There was a time when Tuscany was the darling of regional-Italian dining in New York, but Rome has stolen the spotlight with the arrival of multiple new restaurants—Maialino, Sora Lella, Emporio—specializing in that city’s cuisine. And now there’s Testaccio, a brightly lit Queens spot named for a Roman neighborhood famous for its butchers and ancient pottery, which helps explain all the urns and books on the history of the area’s slaughterhouses. Chef Ivan Beacco’s menu reads like a best-of list of Rome’s classics. Bite-size suppl (rice balls) in three flavors—corn and pecorino, tomato and mozzarella, and black truffle and artichoke—had crisp, golden shells and creamy rice centers. Truffle also flavored a chestnut-flan appetizer (a special, and one of few nontraditional dishes), but it—along with a salty cheese sauce—overpowered the custard’s earthiness. A bowl of spaghetti alla carbonara got some things right—the egg-based sauce perfectly glazed the noodles—but the pasta was plucked from the water on the far side of al dente. Entres were an improvement. A whole Cornish hen with mixed vegetables, roasted in a wood-burning oven, was a straightforward dish with a pleasing $16 price tag. Coda alla vaccinara—oxtails braised in red wine—was the highlight. Gelatinous meat slid from the bone with barely the touch of a fork, while a pile of cipollini onions and mushrooms were bathed in the richly concentrated sauce. And our favorite dessert was a silken ricotta pie topped with amarena cherries. While the kitchen’s inconsistencies keep it from being a destination, with so many Roman restaurants colonizing Manhattan, it’s good to know there’s an option across the river.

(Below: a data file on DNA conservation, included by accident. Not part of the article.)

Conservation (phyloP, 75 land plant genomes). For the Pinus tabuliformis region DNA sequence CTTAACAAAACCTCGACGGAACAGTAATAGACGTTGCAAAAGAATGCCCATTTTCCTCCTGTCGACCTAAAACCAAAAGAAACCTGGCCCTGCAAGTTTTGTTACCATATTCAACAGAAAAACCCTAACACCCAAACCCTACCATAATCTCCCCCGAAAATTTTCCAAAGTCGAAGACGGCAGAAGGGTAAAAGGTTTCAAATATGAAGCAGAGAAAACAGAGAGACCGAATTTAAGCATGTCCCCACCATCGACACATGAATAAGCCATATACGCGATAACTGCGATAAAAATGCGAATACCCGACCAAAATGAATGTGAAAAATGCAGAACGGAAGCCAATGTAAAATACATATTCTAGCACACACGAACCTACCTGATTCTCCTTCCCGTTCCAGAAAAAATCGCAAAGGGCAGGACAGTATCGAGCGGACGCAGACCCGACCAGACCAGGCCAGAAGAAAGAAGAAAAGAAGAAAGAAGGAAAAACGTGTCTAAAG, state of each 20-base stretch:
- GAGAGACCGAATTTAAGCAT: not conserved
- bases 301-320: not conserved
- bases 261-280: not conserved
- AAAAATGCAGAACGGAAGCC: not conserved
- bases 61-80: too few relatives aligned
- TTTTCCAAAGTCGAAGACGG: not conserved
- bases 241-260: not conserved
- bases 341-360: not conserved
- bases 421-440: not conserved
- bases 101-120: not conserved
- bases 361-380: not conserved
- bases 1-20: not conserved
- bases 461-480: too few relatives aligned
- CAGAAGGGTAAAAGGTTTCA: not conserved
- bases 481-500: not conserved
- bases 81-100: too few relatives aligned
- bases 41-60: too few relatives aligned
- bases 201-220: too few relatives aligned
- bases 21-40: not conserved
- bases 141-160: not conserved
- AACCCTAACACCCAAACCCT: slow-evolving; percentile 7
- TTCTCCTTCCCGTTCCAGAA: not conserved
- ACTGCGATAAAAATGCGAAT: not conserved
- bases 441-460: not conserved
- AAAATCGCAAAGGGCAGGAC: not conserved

47-30 Vernon Blvd
|Cross street:||between 47th Rd and 48th Ave|
|Opening hours:||Mon–Thi noon–11pm, Fri–Sun noon–midnight|
|Transport:||Subway: 7 to Vernon Blvd–Jackson Ave|
|Price:||Average main course: $20. AmEx, DC, Disc, MC, V|
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